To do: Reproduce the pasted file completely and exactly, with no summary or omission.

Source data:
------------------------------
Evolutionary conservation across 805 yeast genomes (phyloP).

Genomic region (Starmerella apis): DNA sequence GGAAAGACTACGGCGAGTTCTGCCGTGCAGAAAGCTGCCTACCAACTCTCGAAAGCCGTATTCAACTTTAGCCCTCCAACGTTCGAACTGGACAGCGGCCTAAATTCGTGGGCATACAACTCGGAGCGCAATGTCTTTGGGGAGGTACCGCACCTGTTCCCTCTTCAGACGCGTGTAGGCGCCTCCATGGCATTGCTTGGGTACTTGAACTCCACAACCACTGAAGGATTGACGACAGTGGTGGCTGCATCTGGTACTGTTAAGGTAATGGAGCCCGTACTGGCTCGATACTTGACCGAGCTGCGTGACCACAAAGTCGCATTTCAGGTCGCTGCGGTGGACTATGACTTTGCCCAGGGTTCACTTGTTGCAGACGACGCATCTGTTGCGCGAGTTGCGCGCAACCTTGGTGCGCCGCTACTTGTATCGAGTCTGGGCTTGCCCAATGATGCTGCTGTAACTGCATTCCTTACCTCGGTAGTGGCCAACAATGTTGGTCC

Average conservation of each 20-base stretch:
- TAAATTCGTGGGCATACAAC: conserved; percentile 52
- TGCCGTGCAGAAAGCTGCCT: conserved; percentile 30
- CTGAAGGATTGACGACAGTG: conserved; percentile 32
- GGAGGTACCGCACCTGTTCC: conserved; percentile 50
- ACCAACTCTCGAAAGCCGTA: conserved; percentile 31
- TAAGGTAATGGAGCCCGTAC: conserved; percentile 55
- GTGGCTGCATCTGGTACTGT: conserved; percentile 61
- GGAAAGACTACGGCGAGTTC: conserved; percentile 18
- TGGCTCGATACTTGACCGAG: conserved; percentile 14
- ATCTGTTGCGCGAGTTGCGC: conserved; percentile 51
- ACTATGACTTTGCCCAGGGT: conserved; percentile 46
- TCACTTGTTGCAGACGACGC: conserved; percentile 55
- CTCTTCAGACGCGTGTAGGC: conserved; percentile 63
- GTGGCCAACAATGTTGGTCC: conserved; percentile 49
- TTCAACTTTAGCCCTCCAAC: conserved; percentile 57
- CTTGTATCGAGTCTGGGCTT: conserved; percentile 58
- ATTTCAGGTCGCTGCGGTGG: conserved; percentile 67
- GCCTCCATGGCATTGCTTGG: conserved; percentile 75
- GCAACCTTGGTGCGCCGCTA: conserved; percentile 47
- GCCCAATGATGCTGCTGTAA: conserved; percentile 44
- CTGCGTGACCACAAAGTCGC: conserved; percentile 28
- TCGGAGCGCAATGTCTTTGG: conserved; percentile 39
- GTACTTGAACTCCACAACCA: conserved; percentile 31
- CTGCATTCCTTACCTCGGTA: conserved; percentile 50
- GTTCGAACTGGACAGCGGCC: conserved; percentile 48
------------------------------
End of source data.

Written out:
Evolutionary conservation across 805 yeast genomes (phyloP).

Genomic region (Starmerella apis): DNA sequence GGAAAGACTACGGCGAGTTCTGCCGTGCAGAAAGCTGCCTACCAACTCTCGAAAGCCGTATTCAACTTTAGCCCTCCAACGTTCGAACTGGACAGCGGCCTAAATTCGTGGGCATACAACTCGGAGCGCAATGTCTTTGGGGAGGTACCGCACCTGTTCCCTCTTCAGACGCGTGTAGGCGCCTCCATGGCATTGCTTGGGTACTTGAACTCCACAACCACTGAAGGATTGACGACAGTGGTGGCTGCATCTGGTACTGTTAAGGTAATGGAGCCCGTACTGGCTCGATACTTGACCGAGCTGCGTGACCACAAAGTCGCATTTCAGGTCGCTGCGGTGGACTATGACTTTGCCCAGGGTTCACTTGTTGCAGACGACGCATCTGTTGCGCGAGTTGCGCGCAACCTTGGTGCGCCGCTACTTGTATCGAGTCTGGGCTTGCCCAATGATGCTGCTGTAACTGCATTCCTTACCTCGGTAGTGGCCAACAATGTTGGTCC

Average conservation of each 20-base stretch:
- TAAATTCGTGGGCATACAAC: conserved; percentile 52
- TGCCGTGCAGAAAGCTGCCT: conserved; percentile 30
- CTGAAGGATTGACGACAGTG: conserved; percentile 32
- GGAGGTACCGCACCTGTTCC: conserved; percentile 50
- ACCAACTCTCGAAAGCCGTA: conserved; percentile 31
- TAAGGTAATGGAGCCCGTAC: conserved; percentile 55
- GTGGCTGCATCTGGTACTGT: conserved; percentile 61
- GGAAAGACTACGGCGAGTTC: conserved; percentile 18
- TGGCTCGATACTTGACCGAG: conserved; percentile 14
- ATCTGTTGCGCGAGTTGCGC: conserved; percentile 51
- ACTATGACTTTGCCCAGGGT: conserved; percentile 46
- TCACTTGTTGCAGACGACGC: conserved; percentile 55
- CTCTTCAGACGCGTGTAGGC: conserved; percentile 63
- GTGGCCAACAATGTTGGTCC: conserved; percentile 49
- TTCAACTTTAGCCCTCCAAC: conserved; percentile 57
- CTTGTATCGAGTCTGGGCTT: conserved; percentile 58
- ATTTCAGGTCGCTGCGGTGG: conserved; percentile 67
- GCCTCCATGGCATTGCTTGG: conserved; percentile 75
- GCAACCTTGGTGCGCCGCTA: conserved; percentile 47
- GCCCAATGATGCTGCTGTAA: conserved; percentile 44
- CTGCGTGACCACAAAGTCGC: conserved; percentile 28
- TCGGAGCGCAATGTCTTTGG: conserved; percentile 39
- GTACTTGAACTCCACAACCA: conserved; percentile 31
- CTGCATTCCTTACCTCGGTA: conserved; percentile 50
- GTTCGAACTGGACAGCGGCC: conserved; percentile 48